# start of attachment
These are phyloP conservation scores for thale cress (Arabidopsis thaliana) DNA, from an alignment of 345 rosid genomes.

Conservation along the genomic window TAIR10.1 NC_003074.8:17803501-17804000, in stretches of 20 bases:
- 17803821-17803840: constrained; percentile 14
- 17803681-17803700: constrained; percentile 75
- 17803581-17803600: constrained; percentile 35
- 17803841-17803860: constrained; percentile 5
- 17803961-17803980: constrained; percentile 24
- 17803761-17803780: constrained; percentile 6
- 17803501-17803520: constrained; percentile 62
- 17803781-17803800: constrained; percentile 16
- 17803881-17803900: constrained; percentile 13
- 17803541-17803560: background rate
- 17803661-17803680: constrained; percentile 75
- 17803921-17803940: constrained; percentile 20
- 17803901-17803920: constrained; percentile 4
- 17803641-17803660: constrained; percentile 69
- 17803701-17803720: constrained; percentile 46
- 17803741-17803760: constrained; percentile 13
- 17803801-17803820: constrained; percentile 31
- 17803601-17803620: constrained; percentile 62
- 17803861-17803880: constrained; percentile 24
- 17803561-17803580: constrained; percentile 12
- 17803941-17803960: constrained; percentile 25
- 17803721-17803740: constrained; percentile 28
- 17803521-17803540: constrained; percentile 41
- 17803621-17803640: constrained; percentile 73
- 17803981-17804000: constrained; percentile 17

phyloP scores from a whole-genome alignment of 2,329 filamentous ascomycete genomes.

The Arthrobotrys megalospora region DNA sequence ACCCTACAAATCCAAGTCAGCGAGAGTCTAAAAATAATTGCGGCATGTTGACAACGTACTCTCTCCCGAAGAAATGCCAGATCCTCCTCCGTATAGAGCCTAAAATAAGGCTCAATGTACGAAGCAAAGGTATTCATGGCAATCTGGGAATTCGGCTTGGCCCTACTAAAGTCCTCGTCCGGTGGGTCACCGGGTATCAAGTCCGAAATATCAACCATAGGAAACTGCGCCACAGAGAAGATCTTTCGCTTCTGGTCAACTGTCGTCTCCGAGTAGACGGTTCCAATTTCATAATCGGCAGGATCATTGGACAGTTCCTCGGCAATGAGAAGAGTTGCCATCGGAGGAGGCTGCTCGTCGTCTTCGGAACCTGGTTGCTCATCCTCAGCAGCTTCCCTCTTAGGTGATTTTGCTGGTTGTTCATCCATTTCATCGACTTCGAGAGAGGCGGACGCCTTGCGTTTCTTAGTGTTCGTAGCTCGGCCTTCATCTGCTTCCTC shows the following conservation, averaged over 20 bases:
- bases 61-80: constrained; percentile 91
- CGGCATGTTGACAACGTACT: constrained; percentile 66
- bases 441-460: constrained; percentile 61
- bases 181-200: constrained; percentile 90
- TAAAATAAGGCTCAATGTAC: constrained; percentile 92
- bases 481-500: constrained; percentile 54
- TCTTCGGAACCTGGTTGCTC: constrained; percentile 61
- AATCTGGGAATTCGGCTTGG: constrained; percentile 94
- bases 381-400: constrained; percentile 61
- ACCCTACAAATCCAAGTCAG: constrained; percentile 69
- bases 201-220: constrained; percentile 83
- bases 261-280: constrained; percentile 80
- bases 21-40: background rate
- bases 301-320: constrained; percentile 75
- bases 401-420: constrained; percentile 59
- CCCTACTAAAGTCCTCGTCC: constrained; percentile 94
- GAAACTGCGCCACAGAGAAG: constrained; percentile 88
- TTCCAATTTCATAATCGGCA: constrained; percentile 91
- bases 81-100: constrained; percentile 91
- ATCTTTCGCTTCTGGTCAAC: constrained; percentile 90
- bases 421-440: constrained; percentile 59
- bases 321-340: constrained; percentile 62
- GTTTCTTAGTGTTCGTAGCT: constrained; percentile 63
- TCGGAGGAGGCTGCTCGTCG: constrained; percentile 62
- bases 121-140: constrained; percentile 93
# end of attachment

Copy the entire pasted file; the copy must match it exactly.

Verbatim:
These are phyloP conservation scores for thale cress (Arabidopsis thaliana) DNA, from an alignment of 345 rosid genomes.

Conservation along the genomic window TAIR10.1 NC_003074.8:17803501-17804000, in stretches of 20 bases:
- 17803821-17803840: constrained; percentile 14
- 17803681-17803700: constrained; percentile 75
- 17803581-17803600: constrained; percentile 35
- 17803841-17803860: constrained; percentile 5
- 17803961-17803980: constrained; percentile 24
- 17803761-17803780: constrained; percentile 6
- 17803501-17803520: constrained; percentile 62
- 17803781-17803800: constrained; percentile 16
- 17803881-17803900: constrained; percentile 13
- 17803541-17803560: background rate
- 17803661-17803680: constrained; percentile 75
- 17803921-17803940: constrained; percentile 20
- 17803901-17803920: constrained; percentile 4
- 17803641-17803660: constrained; percentile 69
- 17803701-17803720: constrained; percentile 46
- 17803741-17803760: constrained; percentile 13
- 17803801-17803820: constrained; percentile 31
- 17803601-17803620: constrained; percentile 62
- 17803861-17803880: constrained; percentile 24
- 17803561-17803580: constrained; percentile 12
- 17803941-17803960: constrained; percentile 25
- 17803721-17803740: constrained; percentile 28
- 17803521-17803540: constrained; percentile 41
- 17803621-17803640: constrained; percentile 73
- 17803981-17804000: constrained; percentile 17

phyloP scores from a whole-genome alignment of 2,329 filamentous ascomycete genomes.

The Arthrobotrys megalospora region DNA sequence ACCCTACAAATCCAAGTCAGCGAGAGTCTAAAAATAATTGCGGCATGTTGACAACGTACTCTCTCCCGAAGAAATGCCAGATCCTCCTCCGTATAGAGCCTAAAATAAGGCTCAATGTACGAAGCAAAGGTATTCATGGCAATCTGGGAATTCGGCTTGGCCCTACTAAAGTCCTCGTCCGGTGGGTCACCGGGTATCAAGTCCGAAATATCAACCATAGGAAACTGCGCCACAGAGAAGATCTTTCGCTTCTGGTCAACTGTCGTCTCCGAGTAGACGGTTCCAATTTCATAATCGGCAGGATCATTGGACAGTTCCTCGGCAATGAGAAGAGTTGCCATCGGAGGAGGCTGCTCGTCGTCTTCGGAACCTGGTTGCTCATCCTCAGCAGCTTCCCTCTTAGGTGATTTTGCTGGTTGTTCATCCATTTCATCGACTTCGAGAGAGGCGGACGCCTTGCGTTTCTTAGTGTTCGTAGCTCGGCCTTCATCTGCTTCCTC shows the following conservation, averaged over 20 bases:
- bases 61-80: constrained; percentile 91
- CGGCATGTTGACAACGTACT: constrained; percentile 66
- bases 441-460: constrained; percentile 61
- bases 181-200: constrained; percentile 90
- TAAAATAAGGCTCAATGTAC: constrained; percentile 92
- bases 481-500: constrained; percentile 54
- TCTTCGGAACCTGGTTGCTC: constrained; percentile 61
- AATCTGGGAATTCGGCTTGG: constrained; percentile 94
- bases 381-400: constrained; percentile 61
- ACCCTACAAATCCAAGTCAG: constrained; percentile 69
- bases 201-220: constrained; percentile 83
- bases 261-280: constrained; percentile 80
- bases 21-40: background rate
- bases 301-320: constrained; percentile 75
- bases 401-420: constrained; percentile 59
- CCCTACTAAAGTCCTCGTCC: constrained; percentile 94
- GAAACTGCGCCACAGAGAAG: constrained; percentile 88
- TTCCAATTTCATAATCGGCA: constrained; percentile 91
- bases 81-100: constrained; percentile 91
- ATCTTTCGCTTCTGGTCAAC: constrained; percentile 90
- bases 421-440: constrained; percentile 59
- bases 321-340: constrained; percentile 62
- GTTTCTTAGTGTTCGTAGCT: constrained; percentile 63
- TCGGAGGAGGCTGCTCGTCG: constrained; percentile 62
- bases 121-140: constrained; percentile 93